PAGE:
Farewell to the Exclusive-Inclusive Debate

Posted: 29 Feb 2008

See all articles by Dan Priel

Dan Priel

York University - Osgoode Hall Law School

Date Written: 2005


In recent years there has an ongoing debate between two versions of legal positivism. According to one, called exclusive positivism, whenever the law refers to morality, the law necessarily directs its subjects to an external, non-legal, standard, because there is a conceptual impossibility in incorporating moral standards into the law. According to the rival inclusive positivist position, such incorporation is possible, and therefore moral standards can be (although they need not be) part of the law. In this article I argue that both views are mistaken since they both assume that whenever words like `equality`, `justice` etc. appear in the law they refer to moral standards. Rather, I argue, these words refer to legal standards, which are different from the moral standards. As a result the question of the possibility of incorporation can be avoided, and the debate between exclusive and inclusive positivists put to rest.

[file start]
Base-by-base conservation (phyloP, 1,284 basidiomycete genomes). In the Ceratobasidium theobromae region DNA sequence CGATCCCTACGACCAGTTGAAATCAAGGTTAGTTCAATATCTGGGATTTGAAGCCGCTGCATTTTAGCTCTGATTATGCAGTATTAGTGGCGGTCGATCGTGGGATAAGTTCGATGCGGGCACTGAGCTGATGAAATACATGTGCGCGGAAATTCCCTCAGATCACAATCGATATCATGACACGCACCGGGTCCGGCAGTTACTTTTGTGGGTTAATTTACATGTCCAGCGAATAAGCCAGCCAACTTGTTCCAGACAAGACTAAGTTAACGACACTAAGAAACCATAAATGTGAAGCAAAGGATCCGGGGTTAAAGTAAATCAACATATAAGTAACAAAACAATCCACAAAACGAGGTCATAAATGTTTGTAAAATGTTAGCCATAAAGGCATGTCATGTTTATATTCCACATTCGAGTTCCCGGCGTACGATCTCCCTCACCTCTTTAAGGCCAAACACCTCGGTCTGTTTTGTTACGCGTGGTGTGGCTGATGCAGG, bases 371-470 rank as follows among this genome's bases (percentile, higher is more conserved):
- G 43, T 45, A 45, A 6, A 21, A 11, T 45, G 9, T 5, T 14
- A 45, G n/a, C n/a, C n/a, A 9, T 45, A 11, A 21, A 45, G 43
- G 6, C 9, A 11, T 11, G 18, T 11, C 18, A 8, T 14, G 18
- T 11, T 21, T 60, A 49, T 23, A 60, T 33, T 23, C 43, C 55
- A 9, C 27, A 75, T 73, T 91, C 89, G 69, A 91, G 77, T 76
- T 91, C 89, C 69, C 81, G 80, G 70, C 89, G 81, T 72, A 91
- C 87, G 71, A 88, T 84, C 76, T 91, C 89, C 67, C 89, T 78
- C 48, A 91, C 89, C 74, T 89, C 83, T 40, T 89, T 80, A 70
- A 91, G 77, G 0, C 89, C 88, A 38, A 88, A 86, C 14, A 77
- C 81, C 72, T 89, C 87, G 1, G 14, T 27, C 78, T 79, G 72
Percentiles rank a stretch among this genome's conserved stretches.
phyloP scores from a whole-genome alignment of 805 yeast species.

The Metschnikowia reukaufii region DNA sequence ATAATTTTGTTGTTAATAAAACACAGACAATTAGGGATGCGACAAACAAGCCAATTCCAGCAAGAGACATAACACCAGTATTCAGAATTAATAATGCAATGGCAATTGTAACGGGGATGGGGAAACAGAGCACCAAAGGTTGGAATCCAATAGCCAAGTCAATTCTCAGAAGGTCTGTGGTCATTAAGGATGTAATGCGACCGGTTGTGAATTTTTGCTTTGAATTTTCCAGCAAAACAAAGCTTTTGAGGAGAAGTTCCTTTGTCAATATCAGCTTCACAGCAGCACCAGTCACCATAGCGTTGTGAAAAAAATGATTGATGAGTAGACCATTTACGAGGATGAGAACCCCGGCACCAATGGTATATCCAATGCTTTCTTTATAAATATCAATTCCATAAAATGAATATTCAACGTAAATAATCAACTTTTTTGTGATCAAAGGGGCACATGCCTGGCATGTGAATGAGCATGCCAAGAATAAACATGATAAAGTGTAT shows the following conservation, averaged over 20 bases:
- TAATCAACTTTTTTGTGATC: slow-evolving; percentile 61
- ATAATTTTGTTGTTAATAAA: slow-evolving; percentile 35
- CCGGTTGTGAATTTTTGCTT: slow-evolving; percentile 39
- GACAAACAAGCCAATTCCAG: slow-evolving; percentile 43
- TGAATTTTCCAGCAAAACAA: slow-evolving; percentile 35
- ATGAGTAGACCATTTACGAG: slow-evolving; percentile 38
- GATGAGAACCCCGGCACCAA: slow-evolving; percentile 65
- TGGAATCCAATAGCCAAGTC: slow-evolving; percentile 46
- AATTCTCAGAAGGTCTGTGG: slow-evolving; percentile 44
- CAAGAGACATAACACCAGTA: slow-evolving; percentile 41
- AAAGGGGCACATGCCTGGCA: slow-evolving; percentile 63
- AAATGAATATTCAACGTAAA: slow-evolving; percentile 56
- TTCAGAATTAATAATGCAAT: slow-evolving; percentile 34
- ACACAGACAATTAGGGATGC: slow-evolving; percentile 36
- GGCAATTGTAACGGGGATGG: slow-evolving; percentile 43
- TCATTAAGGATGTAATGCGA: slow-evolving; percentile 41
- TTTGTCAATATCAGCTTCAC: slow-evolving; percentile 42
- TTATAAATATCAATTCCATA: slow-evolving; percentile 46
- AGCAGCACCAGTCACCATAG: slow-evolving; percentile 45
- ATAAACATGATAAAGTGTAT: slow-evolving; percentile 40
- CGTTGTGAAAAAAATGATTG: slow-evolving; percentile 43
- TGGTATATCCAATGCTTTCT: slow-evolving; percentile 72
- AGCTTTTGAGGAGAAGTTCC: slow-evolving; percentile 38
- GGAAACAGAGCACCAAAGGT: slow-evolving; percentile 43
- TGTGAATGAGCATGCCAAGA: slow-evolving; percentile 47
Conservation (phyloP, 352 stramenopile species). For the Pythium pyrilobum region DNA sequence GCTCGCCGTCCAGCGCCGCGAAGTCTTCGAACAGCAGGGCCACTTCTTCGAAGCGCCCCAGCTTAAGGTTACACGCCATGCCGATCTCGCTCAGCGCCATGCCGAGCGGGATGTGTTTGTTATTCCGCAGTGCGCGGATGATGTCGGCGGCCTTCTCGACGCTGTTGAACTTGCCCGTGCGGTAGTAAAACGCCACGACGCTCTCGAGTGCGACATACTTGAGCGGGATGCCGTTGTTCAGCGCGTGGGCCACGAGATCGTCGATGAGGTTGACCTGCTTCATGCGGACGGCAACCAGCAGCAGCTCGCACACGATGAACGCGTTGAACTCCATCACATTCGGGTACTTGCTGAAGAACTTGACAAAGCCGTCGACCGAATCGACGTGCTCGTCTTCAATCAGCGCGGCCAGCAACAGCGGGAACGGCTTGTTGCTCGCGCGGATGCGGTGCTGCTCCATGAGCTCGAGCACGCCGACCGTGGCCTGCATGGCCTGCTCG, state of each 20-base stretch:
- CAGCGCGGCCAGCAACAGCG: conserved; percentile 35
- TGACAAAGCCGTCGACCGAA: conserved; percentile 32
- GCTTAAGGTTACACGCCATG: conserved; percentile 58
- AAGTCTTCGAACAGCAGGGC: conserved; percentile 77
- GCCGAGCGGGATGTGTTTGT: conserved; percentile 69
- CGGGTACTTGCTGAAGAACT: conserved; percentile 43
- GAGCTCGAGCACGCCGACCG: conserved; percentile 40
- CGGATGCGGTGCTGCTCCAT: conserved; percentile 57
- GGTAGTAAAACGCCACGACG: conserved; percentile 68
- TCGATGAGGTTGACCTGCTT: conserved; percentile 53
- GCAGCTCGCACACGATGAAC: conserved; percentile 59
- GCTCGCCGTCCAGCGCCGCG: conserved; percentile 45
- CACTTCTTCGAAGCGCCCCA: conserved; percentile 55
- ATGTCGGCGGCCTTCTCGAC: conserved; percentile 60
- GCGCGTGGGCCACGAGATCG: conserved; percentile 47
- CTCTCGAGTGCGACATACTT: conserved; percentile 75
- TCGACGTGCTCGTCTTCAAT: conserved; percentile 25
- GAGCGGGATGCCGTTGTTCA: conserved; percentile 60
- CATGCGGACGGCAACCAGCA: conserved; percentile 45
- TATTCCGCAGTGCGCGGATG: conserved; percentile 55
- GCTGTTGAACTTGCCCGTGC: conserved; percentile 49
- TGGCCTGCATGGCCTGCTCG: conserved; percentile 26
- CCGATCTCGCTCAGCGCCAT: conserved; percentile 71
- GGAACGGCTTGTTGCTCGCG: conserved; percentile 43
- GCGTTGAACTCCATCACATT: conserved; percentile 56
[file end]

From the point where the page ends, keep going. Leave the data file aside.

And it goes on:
Suggested Citation

Priel, Dan, Farewell to the Exclusive-Inclusive Debate ( 2005). Oxford Journal of Legal Studies, Vol. 25, Issue 4, pp. 675-696, 2005. Available at SSRN: https://ssrn.com/abstract=916275

Dan Priel (Contact Author)

York University - Osgoode Hall Law School ( email )

4700 Keele Street
Toronto, Ontario M3J 1P3

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